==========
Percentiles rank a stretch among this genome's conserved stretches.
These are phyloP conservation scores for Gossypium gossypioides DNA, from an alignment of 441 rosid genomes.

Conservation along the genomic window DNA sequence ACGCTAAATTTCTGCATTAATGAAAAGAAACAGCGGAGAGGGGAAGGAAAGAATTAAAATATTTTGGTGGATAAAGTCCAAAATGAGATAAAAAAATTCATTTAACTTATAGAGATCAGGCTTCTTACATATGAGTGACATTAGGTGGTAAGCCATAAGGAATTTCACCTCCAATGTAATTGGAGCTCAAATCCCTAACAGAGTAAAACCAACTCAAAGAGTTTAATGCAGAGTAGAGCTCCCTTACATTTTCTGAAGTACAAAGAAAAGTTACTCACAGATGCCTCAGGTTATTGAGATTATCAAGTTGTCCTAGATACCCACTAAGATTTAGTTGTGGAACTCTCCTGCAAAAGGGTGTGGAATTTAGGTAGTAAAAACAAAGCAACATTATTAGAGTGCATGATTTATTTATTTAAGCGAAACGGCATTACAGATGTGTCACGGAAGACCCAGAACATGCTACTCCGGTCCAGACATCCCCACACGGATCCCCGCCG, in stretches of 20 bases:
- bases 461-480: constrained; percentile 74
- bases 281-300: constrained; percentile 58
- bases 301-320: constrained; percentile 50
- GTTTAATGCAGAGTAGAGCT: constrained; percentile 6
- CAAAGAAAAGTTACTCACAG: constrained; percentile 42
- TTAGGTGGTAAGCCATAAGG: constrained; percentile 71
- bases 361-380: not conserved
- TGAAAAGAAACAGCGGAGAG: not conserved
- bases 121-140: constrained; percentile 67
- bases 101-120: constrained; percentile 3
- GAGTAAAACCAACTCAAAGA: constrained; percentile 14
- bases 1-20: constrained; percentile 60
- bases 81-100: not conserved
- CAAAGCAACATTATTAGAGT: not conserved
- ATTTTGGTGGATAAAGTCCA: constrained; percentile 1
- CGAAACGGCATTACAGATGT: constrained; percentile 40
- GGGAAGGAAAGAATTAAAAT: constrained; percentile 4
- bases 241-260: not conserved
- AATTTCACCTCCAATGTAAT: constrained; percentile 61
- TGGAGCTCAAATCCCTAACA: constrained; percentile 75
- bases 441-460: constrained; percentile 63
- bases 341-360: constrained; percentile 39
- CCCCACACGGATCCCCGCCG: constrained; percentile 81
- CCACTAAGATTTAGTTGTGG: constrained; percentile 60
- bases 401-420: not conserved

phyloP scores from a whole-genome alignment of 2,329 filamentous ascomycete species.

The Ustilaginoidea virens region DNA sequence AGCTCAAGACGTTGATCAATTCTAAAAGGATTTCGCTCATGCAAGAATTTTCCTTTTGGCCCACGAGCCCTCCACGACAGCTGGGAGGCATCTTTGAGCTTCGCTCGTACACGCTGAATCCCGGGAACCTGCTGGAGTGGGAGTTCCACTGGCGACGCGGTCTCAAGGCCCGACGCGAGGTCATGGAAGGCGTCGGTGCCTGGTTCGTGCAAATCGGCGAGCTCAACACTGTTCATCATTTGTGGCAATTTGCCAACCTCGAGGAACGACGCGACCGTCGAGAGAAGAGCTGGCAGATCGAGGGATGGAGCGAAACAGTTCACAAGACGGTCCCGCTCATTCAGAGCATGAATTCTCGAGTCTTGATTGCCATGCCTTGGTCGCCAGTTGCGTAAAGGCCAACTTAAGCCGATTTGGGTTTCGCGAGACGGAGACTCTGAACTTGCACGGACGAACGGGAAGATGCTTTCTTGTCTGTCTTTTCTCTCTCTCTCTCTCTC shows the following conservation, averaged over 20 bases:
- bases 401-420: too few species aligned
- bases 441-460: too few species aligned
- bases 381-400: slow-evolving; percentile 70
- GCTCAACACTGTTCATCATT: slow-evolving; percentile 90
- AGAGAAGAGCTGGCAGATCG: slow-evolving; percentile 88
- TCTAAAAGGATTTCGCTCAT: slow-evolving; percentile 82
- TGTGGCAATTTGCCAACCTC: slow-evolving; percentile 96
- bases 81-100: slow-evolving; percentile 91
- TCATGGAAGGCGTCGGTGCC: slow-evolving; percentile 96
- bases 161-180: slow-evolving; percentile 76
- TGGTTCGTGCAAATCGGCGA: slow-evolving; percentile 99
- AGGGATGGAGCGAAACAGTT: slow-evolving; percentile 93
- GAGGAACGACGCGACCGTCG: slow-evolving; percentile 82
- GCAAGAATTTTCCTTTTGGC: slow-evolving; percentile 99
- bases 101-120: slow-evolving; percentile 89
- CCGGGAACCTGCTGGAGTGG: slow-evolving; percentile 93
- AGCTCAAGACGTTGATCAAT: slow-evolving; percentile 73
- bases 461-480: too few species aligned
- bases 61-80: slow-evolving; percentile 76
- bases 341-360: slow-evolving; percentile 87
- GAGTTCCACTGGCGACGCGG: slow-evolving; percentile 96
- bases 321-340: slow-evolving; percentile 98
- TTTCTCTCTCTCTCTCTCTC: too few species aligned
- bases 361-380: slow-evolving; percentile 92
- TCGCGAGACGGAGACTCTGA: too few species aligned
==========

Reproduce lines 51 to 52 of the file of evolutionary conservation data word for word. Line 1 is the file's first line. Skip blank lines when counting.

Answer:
- GAGTTCCACTGGCGACGCGG: slow-evolving; percentile 96
- bases 321-340: slow-evolving; percentile 98